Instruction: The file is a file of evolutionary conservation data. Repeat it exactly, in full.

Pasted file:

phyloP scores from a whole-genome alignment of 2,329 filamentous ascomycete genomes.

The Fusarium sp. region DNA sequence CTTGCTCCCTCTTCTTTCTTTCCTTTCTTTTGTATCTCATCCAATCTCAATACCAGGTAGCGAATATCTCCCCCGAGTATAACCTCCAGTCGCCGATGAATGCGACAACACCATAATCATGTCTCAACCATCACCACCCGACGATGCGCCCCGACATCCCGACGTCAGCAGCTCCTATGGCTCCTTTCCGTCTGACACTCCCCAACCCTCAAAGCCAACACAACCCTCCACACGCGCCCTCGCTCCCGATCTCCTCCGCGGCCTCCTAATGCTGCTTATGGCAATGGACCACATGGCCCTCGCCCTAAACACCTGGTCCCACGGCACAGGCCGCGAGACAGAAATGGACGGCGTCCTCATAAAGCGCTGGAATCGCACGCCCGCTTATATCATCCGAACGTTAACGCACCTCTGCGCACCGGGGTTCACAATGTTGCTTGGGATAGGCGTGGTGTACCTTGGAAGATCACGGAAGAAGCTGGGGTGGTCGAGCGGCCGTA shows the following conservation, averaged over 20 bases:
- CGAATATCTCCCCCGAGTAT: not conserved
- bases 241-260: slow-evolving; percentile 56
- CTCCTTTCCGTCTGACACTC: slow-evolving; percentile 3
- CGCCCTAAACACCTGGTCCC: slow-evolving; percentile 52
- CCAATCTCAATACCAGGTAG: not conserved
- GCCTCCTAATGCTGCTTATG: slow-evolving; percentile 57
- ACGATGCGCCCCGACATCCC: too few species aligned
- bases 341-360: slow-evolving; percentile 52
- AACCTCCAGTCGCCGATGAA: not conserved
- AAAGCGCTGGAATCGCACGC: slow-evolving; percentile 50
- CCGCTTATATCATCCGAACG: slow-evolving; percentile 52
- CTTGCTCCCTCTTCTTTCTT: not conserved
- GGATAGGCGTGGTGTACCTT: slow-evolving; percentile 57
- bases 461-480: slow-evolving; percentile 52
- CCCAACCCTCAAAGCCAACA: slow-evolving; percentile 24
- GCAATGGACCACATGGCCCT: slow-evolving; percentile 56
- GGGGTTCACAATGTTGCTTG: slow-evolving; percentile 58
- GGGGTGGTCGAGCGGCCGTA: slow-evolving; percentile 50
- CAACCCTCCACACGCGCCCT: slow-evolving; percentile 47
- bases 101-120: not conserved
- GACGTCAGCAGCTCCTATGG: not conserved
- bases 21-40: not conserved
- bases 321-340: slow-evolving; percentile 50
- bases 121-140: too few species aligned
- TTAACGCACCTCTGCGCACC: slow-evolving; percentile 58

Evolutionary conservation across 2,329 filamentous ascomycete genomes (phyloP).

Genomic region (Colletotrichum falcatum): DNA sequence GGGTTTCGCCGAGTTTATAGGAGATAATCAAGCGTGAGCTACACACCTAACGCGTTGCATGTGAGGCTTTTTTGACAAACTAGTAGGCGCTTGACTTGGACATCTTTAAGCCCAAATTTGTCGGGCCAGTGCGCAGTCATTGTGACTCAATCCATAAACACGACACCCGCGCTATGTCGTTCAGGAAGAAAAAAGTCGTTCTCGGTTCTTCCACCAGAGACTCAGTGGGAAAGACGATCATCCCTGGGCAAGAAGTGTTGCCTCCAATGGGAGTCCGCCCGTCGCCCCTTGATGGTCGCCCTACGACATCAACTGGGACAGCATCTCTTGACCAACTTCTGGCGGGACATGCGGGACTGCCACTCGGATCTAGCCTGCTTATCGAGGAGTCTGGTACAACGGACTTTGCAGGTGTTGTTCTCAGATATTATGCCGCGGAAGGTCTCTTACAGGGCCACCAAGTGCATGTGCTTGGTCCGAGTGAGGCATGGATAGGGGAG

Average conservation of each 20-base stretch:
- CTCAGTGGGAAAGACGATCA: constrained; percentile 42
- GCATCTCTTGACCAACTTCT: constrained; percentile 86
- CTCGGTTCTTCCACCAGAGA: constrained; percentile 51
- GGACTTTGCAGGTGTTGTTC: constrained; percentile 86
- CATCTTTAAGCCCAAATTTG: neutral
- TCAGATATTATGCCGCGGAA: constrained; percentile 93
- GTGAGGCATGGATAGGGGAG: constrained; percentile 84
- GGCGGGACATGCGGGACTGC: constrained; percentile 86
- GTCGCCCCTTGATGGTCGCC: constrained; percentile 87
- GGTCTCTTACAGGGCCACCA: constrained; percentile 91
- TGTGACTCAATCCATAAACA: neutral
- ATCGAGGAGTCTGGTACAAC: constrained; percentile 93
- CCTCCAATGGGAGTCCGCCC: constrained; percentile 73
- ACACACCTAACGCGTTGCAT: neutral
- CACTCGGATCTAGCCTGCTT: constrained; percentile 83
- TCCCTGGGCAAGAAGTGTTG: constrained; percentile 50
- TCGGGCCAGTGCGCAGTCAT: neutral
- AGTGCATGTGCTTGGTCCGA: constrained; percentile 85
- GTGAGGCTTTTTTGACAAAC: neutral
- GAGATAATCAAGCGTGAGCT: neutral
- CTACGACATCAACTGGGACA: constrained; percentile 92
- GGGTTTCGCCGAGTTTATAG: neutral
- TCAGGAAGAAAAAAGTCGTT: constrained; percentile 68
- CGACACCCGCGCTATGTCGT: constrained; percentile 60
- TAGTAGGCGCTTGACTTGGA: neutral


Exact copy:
phyloP scores from a whole-genome alignment of 2,329 filamentous ascomycete genomes.

The Fusarium sp. region DNA sequence CTTGCTCCCTCTTCTTTCTTTCCTTTCTTTTGTATCTCATCCAATCTCAATACCAGGTAGCGAATATCTCCCCCGAGTATAACCTCCAGTCGCCGATGAATGCGACAACACCATAATCATGTCTCAACCATCACCACCCGACGATGCGCCCCGACATCCCGACGTCAGCAGCTCCTATGGCTCCTTTCCGTCTGACACTCCCCAACCCTCAAAGCCAACACAACCCTCCACACGCGCCCTCGCTCCCGATCTCCTCCGCGGCCTCCTAATGCTGCTTATGGCAATGGACCACATGGCCCTCGCCCTAAACACCTGGTCCCACGGCACAGGCCGCGAGACAGAAATGGACGGCGTCCTCATAAAGCGCTGGAATCGCACGCCCGCTTATATCATCCGAACGTTAACGCACCTCTGCGCACCGGGGTTCACAATGTTGCTTGGGATAGGCGTGGTGTACCTTGGAAGATCACGGAAGAAGCTGGGGTGGTCGAGCGGCCGTA shows the following conservation, averaged over 20 bases:
- CGAATATCTCCCCCGAGTAT: not conserved
- bases 241-260: slow-evolving; percentile 56
- CTCCTTTCCGTCTGACACTC: slow-evolving; percentile 3
- CGCCCTAAACACCTGGTCCC: slow-evolving; percentile 52
- CCAATCTCAATACCAGGTAG: not conserved
- GCCTCCTAATGCTGCTTATG: slow-evolving; percentile 57
- ACGATGCGCCCCGACATCCC: too few species aligned
- bases 341-360: slow-evolving; percentile 52
- AACCTCCAGTCGCCGATGAA: not conserved
- AAAGCGCTGGAATCGCACGC: slow-evolving; percentile 50
- CCGCTTATATCATCCGAACG: slow-evolving; percentile 52
- CTTGCTCCCTCTTCTTTCTT: not conserved
- GGATAGGCGTGGTGTACCTT: slow-evolving; percentile 57
- bases 461-480: slow-evolving; percentile 52
- CCCAACCCTCAAAGCCAACA: slow-evolving; percentile 24
- GCAATGGACCACATGGCCCT: slow-evolving; percentile 56
- GGGGTTCACAATGTTGCTTG: slow-evolving; percentile 58
- GGGGTGGTCGAGCGGCCGTA: slow-evolving; percentile 50
- CAACCCTCCACACGCGCCCT: slow-evolving; percentile 47
- bases 101-120: not conserved
- GACGTCAGCAGCTCCTATGG: not conserved
- bases 21-40: not conserved
- bases 321-340: slow-evolving; percentile 50
- bases 121-140: too few species aligned
- TTAACGCACCTCTGCGCACC: slow-evolving; percentile 58

Evolutionary conservation across 2,329 filamentous ascomycete genomes (phyloP).

Genomic region (Colletotrichum falcatum): DNA sequence GGGTTTCGCCGAGTTTATAGGAGATAATCAAGCGTGAGCTACACACCTAACGCGTTGCATGTGAGGCTTTTTTGACAAACTAGTAGGCGCTTGACTTGGACATCTTTAAGCCCAAATTTGTCGGGCCAGTGCGCAGTCATTGTGACTCAATCCATAAACACGACACCCGCGCTATGTCGTTCAGGAAGAAAAAAGTCGTTCTCGGTTCTTCCACCAGAGACTCAGTGGGAAAGACGATCATCCCTGGGCAAGAAGTGTTGCCTCCAATGGGAGTCCGCCCGTCGCCCCTTGATGGTCGCCCTACGACATCAACTGGGACAGCATCTCTTGACCAACTTCTGGCGGGACATGCGGGACTGCCACTCGGATCTAGCCTGCTTATCGAGGAGTCTGGTACAACGGACTTTGCAGGTGTTGTTCTCAGATATTATGCCGCGGAAGGTCTCTTACAGGGCCACCAAGTGCATGTGCTTGGTCCGAGTGAGGCATGGATAGGGGAG

Average conservation of each 20-base stretch:
- CTCAGTGGGAAAGACGATCA: constrained; percentile 42
- GCATCTCTTGACCAACTTCT: constrained; percentile 86
- CTCGGTTCTTCCACCAGAGA: constrained; percentile 51
- GGACTTTGCAGGTGTTGTTC: constrained; percentile 86
- CATCTTTAAGCCCAAATTTG: neutral
- TCAGATATTATGCCGCGGAA: constrained; percentile 93
- GTGAGGCATGGATAGGGGAG: constrained; percentile 84
- GGCGGGACATGCGGGACTGC: constrained; percentile 86
- GTCGCCCCTTGATGGTCGCC: constrained; percentile 87
- GGTCTCTTACAGGGCCACCA: constrained; percentile 91
- TGTGACTCAATCCATAAACA: neutral
- ATCGAGGAGTCTGGTACAAC: constrained; percentile 93
- CCTCCAATGGGAGTCCGCCC: constrained; percentile 73
- ACACACCTAACGCGTTGCAT: neutral
- CACTCGGATCTAGCCTGCTT: constrained; percentile 83
- TCCCTGGGCAAGAAGTGTTG: constrained; percentile 50
- TCGGGCCAGTGCGCAGTCAT: neutral
- AGTGCATGTGCTTGGTCCGA: constrained; percentile 85
- GTGAGGCTTTTTTGACAAAC: neutral
- GAGATAATCAAGCGTGAGCT: neutral
- CTACGACATCAACTGGGACA: constrained; percentile 92
- GGGTTTCGCCGAGTTTATAG: neutral
- TCAGGAAGAAAAAAGTCGTT: constrained; percentile 68
- CGACACCCGCGCTATGTCGT: constrained; percentile 60
- TAGTAGGCGCTTGACTTGGA: neutral